Nation/World


Executive Assists Fbi Investigation Into Agribusiness A Top Official Helps Build Price-Fixing Case Against Archer Daniels

When Americans bite into a juicy steak, cut into a birthday cake or take a dose of vitamins, chances are Archer Daniels Midland Co. had a hand in bringing those products to the market.

The Decatur, Ill.-based agriculture company processes about a third of the nation’s grain and soybeans. It operates flour mills in Spokane, Cheney and Sprague, Wash.

News that a high-ranking official of the company went undercover for the FBI in a price-fixing investigation means the “supermarket to the world” will be getting more attention than its Sunday morning news show commercials ever intended.

The investigation started in 1992 when Mark E. Whitacre went to the FBI, The Wall Street Journal reported Monday. Using a briefcase rigged with a recorder, the president of one of Archer Daniels’ most promising businesses taped meetings with other agribusiness companies in such locales as Hawaii, Tokyo and Los Angeles, the paper said.

Whitacre could not be reached for comment. Justice Department spokeswoman Gina Talamona declined to comment on the newspaper report and emphasized the agency has not even named the companies under review.

Reports of the criminal antitrust investigation, which first hit Wall Street last week before the Journal story, have shaken investors’ confidence in Archer Daniels. In just one week, the company’s stock has lost about $2 billion in value. The stock fell another $1.87-1/2 per share Monday to $15.87-1/2 on the New York Stock Exchange.

“Wall Street, as is its custom, is assuming guilty until proved innocent,” analyst John McMillin at Prudential Securities Research said.

If the government successfully prosecutes Archer Daniels or its executives, the impact also could reach as far as the Capitol Hill debates over sugar-price supports and the use of ethanol in gasoline.

The biggest surprise to followers of the company was the role of Whitacre, the quiet, fast-rising head of Archer Daniels’ bioproducts division. The Journal said he went to the FBI in 1992, a year after the federal government lost an antitrust lawsuit against Archer Daniels.

He subsequently made secret tape recordings for the probe into price-fixing for high-fructose corn syrup, lysine and citric acid, the newspaper said.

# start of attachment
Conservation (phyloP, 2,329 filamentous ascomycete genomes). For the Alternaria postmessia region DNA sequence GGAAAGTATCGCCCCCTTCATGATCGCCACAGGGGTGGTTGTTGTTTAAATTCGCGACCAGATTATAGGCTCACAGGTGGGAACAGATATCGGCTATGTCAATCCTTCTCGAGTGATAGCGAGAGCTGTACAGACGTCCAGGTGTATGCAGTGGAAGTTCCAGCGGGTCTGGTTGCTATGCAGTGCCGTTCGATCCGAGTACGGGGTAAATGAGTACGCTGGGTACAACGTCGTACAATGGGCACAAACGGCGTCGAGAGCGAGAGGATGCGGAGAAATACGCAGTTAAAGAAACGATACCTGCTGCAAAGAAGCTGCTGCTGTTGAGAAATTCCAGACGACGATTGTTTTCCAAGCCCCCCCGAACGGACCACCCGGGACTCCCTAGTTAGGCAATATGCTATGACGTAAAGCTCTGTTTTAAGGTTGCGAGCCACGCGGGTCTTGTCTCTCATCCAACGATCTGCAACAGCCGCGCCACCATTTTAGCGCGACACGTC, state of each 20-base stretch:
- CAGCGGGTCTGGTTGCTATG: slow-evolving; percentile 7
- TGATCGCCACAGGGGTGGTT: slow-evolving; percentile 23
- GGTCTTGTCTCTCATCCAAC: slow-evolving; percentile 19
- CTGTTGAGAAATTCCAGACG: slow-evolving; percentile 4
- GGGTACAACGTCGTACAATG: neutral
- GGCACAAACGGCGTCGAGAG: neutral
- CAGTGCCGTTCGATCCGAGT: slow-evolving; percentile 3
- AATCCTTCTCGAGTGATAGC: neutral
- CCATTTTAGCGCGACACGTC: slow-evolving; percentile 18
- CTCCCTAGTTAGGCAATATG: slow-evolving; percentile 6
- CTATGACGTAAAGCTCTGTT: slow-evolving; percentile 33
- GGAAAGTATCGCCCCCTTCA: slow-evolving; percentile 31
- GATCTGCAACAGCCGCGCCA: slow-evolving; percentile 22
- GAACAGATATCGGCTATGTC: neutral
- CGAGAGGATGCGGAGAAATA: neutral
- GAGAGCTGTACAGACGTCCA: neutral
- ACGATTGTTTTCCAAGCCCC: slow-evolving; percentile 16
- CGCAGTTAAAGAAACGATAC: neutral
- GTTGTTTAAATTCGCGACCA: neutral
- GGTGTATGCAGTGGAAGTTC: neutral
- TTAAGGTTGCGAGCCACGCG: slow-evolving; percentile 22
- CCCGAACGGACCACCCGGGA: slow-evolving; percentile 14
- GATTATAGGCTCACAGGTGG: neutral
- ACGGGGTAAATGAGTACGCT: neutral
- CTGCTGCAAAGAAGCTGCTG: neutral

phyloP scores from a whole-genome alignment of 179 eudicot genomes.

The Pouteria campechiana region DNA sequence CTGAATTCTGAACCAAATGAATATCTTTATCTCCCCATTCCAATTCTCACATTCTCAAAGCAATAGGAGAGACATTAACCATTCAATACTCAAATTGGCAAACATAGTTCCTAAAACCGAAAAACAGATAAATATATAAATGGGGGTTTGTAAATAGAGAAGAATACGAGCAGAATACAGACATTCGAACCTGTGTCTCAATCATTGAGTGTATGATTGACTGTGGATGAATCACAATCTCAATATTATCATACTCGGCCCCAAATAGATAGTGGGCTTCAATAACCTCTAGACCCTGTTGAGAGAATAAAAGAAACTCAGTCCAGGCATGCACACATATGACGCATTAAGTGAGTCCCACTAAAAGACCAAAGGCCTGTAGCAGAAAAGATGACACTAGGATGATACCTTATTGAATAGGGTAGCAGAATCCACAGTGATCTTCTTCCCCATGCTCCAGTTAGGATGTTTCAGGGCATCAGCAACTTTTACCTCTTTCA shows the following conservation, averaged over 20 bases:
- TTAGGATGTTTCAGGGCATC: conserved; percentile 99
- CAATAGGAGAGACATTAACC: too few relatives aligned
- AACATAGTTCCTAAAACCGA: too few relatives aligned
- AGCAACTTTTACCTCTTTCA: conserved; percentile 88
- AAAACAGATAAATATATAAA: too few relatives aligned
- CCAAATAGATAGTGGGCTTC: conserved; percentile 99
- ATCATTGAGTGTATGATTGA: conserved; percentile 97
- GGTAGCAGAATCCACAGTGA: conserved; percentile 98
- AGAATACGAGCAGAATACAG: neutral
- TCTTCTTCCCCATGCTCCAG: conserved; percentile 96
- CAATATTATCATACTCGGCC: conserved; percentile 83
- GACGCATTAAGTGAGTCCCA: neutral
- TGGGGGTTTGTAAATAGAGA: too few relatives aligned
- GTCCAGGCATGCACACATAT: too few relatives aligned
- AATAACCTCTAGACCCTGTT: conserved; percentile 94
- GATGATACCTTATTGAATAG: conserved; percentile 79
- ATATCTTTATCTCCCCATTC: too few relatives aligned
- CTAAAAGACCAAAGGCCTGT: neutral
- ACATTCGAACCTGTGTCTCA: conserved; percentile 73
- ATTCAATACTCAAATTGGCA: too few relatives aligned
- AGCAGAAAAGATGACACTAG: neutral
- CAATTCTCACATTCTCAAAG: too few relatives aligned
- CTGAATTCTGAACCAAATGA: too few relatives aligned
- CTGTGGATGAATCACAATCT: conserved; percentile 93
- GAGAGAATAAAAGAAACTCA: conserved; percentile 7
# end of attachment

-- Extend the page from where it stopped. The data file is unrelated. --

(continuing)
The criminal case is now before a federal grand jury in Chicago, which has seized or is seeking records from Archer Daniels, CPC International Inc.; Tate & Lyle Plc’s A.E. Staley Manufacturing Co.; and closely held Cargill Inc.

It’s almost unprecedented for an executive such as Whitacre to become a whistleblower and provide key evidence as a government informant.

“In my experience, it’s unique,” said Donald I. Baker, former head of the Justice Department’s antitrust division. “Having a guy on the fast track is very unusual.”

Archer Daniels and its chairman, Dwayne O. Andreas, have been politically influential for decades.

The company is the single largest contributor of “soft money,” money not targeted for individual contributors but to help political parties in statewide or national elections.

The company donated $1.4 million in soft contributions during the 1992 election, the largest single donor during that campaign, according to the Center For Responsive Politics, a Washington, D.C.based public-interest watchdog organization.

“When you talk about politically influential players, ADM is usually at the top of the list,” said Josh Goldstein, a researcher with the group.

The company has strong interests in maintaining close ties to regulators and legislators. As the largest agriculture company in the nation, national farm policy can have tremendous impact on the company.

Archer Daniels feeds livestock, makes flour, provides the basics for dietary supplements and produces most of the ethanol made in the United States. Its Inland Northwest mills, which operate under the Archer Daniels Modland Milling and Centennial Mills divisions, employ about 100 people who process flour for bakery mixes, bread, cookies and crackers.

But it is new products and new opportunities for old standbys that have generated the most interest for investigators.

The investigation appears to be centered on new markets for high-fructose corn syrup and new additives with uses ranging from fattening pigs to holding together soy burgers.

Fructose syrup, a cheaper form of sugar, is used in soft drinks and gum. The syrup has also found new demand in beverages such as flavored iced teas and juices, where sales are rising quickly. Archer Daniels’ biggest customers for the product are the nation’s two giant soft drink companies, Pepsico Inc. and CocaCola Corp.

There’s at least one reported casualty of the investigation. The Journal reported Monday that the investigation led to the resignation last week of Howard G. Buffett, corporate vice president and assistant to the chairman. Buffett left the company because he was troubled by the investigation and the way the company was handling it, unidentified associates told the newspaper. He could not be reached for comment.

Buffett’s father is Warren Buffett, chairman of investing company Berkshire Hathaway and by some accounts the second-richest person in the world.


 

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